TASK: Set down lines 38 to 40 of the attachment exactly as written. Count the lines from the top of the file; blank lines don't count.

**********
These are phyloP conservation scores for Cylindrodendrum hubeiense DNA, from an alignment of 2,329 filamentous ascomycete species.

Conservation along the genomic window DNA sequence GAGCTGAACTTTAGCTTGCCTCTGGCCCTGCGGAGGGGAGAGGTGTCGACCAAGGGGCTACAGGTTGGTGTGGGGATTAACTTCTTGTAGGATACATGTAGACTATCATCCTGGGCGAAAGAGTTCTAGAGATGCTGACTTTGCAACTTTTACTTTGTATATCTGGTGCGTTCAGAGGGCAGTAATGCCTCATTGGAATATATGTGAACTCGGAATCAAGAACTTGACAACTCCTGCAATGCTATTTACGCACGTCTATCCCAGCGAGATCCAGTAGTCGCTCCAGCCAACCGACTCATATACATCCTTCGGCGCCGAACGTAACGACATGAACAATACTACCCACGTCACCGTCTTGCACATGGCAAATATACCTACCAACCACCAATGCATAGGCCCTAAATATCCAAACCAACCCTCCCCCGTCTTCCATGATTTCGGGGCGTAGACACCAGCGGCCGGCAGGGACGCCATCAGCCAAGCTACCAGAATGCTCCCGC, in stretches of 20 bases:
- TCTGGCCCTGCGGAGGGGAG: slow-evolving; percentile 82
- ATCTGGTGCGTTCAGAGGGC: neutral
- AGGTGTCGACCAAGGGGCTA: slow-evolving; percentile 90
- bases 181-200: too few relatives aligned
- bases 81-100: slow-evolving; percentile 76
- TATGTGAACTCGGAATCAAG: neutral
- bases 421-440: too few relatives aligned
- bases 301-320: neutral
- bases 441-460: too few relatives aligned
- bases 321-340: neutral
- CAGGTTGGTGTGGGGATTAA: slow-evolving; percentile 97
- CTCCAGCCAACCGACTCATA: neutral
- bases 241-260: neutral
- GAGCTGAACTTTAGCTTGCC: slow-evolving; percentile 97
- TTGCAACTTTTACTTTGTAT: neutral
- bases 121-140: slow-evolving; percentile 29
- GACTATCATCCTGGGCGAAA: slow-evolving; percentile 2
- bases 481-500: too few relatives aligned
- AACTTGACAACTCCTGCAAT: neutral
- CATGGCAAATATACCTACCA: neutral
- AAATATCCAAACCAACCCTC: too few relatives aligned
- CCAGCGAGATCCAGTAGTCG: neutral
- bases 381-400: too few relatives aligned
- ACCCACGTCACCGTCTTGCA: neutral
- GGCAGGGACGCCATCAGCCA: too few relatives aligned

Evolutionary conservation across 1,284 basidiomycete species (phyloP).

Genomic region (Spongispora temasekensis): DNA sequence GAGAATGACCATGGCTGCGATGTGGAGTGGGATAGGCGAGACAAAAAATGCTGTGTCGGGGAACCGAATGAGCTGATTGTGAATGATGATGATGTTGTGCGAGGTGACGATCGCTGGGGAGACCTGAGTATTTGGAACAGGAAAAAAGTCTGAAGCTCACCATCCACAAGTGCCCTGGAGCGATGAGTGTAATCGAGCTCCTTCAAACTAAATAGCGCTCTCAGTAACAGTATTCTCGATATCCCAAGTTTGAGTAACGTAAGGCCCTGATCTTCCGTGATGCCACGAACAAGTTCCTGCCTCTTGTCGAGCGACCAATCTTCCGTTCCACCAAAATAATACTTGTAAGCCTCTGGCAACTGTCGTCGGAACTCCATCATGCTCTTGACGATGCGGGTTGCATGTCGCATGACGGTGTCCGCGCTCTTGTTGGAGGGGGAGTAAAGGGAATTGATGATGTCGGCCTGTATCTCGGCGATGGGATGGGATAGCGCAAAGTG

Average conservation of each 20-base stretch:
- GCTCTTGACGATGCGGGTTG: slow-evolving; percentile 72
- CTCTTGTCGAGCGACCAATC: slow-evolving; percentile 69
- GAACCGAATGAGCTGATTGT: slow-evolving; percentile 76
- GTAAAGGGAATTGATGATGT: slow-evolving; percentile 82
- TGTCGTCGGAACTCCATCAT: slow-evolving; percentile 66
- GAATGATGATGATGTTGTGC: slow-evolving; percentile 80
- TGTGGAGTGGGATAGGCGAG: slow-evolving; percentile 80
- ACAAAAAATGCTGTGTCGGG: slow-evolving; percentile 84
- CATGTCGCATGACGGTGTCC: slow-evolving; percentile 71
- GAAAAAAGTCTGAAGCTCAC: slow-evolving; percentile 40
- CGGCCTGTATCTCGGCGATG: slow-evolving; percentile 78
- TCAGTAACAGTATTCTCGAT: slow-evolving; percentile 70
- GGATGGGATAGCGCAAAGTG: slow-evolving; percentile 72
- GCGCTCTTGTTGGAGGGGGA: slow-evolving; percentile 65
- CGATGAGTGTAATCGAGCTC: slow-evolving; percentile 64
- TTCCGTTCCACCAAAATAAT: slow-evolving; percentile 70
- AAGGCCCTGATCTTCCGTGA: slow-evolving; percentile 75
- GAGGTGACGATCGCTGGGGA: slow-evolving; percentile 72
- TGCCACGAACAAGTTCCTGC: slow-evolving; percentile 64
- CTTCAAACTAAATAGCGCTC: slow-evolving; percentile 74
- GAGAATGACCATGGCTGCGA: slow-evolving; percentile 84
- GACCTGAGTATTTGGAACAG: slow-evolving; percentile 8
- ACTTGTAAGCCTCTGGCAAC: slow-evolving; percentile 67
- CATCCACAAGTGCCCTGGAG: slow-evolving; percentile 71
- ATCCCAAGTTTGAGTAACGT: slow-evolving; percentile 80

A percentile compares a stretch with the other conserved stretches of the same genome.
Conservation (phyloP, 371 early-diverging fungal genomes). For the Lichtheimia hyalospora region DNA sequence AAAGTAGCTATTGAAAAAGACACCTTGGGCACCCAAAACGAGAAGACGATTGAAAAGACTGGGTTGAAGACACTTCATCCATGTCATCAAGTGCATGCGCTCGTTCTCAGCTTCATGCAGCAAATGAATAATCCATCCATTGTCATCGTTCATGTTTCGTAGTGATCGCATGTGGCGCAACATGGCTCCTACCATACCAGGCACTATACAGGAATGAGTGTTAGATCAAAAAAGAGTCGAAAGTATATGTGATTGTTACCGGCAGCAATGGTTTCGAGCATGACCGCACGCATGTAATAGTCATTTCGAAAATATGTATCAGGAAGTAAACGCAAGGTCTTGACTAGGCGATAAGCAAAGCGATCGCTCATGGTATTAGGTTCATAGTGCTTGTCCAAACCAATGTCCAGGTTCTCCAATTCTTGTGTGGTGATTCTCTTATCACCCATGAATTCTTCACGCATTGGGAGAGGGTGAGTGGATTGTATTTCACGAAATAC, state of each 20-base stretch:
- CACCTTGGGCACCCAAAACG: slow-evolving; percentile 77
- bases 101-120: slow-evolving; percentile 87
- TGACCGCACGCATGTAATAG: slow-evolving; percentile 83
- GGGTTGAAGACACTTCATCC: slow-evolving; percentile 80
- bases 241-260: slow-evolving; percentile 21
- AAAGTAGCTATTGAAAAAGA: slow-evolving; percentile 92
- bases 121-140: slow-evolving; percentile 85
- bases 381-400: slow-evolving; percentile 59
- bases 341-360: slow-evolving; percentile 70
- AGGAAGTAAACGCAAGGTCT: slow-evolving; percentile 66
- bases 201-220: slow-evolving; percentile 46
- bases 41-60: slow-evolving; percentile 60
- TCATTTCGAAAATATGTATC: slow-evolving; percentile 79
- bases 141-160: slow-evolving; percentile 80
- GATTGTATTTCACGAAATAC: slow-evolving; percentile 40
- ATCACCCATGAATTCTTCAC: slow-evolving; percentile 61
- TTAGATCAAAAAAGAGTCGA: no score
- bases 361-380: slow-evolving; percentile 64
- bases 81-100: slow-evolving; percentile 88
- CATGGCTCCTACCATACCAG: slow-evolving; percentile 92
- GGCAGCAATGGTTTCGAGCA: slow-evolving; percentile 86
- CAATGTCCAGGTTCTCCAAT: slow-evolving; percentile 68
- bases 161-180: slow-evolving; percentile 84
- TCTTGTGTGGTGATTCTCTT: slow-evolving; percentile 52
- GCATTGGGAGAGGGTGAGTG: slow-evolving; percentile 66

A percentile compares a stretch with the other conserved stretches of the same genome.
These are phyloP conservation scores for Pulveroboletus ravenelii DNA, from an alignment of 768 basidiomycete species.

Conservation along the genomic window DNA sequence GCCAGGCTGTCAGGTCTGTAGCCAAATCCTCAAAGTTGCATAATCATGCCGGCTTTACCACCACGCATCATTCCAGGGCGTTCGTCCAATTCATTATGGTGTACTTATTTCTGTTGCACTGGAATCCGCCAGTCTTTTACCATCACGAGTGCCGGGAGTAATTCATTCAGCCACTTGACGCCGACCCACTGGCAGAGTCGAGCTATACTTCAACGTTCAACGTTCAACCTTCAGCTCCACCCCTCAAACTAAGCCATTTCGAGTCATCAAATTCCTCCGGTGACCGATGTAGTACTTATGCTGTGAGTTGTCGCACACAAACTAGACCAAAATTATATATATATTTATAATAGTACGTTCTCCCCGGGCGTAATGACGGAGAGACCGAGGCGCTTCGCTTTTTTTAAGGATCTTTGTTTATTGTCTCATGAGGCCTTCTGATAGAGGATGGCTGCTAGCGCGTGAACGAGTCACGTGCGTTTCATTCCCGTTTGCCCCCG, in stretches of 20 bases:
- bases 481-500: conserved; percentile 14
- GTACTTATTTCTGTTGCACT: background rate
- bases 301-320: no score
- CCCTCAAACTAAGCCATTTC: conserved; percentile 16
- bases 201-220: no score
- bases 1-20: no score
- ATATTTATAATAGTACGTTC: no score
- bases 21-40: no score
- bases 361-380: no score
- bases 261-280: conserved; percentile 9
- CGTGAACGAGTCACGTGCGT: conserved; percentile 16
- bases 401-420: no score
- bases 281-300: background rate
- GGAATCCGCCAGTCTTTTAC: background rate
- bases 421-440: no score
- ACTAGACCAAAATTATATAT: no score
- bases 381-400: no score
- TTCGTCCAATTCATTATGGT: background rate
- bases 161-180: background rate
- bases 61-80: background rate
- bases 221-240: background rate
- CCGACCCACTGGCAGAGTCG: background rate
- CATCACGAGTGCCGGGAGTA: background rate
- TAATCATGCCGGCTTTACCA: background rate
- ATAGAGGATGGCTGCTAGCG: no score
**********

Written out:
- ACAAAAAATGCTGTGTCGGG: slow-evolving; percentile 84
- CATGTCGCATGACGGTGTCC: slow-evolving; percentile 71
- GAAAAAAGTCTGAAGCTCAC: slow-evolving; percentile 40